Tuesday, August 14, 2018
I stumbled across this today: Brian Leiter's "Heidegger and the Theory of Adjudication".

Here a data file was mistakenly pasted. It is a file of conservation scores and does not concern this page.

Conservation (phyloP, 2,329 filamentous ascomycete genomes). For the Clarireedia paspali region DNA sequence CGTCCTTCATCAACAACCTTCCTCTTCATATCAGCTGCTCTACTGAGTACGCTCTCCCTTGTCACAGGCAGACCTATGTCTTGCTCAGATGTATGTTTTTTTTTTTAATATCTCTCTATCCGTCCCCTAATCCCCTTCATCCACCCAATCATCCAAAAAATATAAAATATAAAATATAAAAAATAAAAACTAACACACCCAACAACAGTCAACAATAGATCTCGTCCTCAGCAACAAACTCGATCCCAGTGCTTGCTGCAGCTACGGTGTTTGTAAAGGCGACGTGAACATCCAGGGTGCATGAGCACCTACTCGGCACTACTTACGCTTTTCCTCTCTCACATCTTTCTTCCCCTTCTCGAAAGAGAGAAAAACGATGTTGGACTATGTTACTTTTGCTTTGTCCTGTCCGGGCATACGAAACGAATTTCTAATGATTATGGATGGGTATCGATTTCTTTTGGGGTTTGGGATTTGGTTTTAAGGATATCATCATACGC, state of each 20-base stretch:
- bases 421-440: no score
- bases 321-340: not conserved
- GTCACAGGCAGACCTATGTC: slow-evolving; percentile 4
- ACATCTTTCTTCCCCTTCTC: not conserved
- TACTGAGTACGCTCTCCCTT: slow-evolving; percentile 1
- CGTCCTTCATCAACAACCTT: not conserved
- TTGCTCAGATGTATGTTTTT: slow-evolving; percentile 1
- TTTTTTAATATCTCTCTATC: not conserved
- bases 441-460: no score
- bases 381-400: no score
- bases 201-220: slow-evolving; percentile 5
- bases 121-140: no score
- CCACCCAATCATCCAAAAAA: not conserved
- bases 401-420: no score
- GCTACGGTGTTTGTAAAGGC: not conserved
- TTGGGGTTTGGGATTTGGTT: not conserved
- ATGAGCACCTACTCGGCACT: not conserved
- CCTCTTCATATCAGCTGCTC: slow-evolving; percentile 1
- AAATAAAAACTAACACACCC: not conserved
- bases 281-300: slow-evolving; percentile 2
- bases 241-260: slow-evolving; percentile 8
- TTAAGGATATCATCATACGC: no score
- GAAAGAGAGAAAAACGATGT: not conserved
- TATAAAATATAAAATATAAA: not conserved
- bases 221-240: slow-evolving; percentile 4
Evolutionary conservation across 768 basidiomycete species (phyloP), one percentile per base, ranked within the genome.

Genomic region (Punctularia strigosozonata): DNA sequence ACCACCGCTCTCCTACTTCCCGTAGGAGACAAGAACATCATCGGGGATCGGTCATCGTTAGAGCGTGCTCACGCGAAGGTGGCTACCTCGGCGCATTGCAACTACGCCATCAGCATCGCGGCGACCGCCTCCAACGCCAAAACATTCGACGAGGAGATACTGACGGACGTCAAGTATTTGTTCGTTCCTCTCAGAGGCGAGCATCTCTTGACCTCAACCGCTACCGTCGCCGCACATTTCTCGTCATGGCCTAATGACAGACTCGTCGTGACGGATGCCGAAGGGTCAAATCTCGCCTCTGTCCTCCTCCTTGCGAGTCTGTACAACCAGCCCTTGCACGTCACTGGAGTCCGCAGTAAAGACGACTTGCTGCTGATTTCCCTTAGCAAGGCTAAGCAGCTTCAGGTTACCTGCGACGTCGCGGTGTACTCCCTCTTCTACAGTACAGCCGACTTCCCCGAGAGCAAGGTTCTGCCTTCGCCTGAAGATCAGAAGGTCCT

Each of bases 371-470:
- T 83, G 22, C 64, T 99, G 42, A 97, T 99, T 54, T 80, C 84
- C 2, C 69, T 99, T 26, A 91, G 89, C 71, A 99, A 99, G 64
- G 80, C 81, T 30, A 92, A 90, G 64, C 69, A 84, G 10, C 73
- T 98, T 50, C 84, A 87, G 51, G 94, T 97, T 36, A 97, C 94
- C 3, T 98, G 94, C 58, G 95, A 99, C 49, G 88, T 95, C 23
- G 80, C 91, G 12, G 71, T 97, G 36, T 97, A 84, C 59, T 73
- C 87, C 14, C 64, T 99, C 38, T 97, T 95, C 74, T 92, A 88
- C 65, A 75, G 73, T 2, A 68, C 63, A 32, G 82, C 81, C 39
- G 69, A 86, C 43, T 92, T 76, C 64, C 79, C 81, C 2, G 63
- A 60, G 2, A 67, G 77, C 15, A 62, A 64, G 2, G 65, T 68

It bears emphasis here that Heidegger's point in all of this is not simply that in our everyday activities we possess "tacit knowledge" that makes these activities possible. Heidegger's point goes further than that. Heidegger's unusual claim is precisely that there is a type of noncognitive foundation to intelligibility, a type of intentionality that is neither conscious nor propositional in form. Heidegger's claim is, in Hubert Dreyfus's happy phrasing, that "'mindless' everyday coping skills [are] the basis of all intelligibility.' The Background for Heidegger is not a tacit belief system, an implicit theory, but a learned way of acting-or "coping" with things and situations-that renders the world meaningful.
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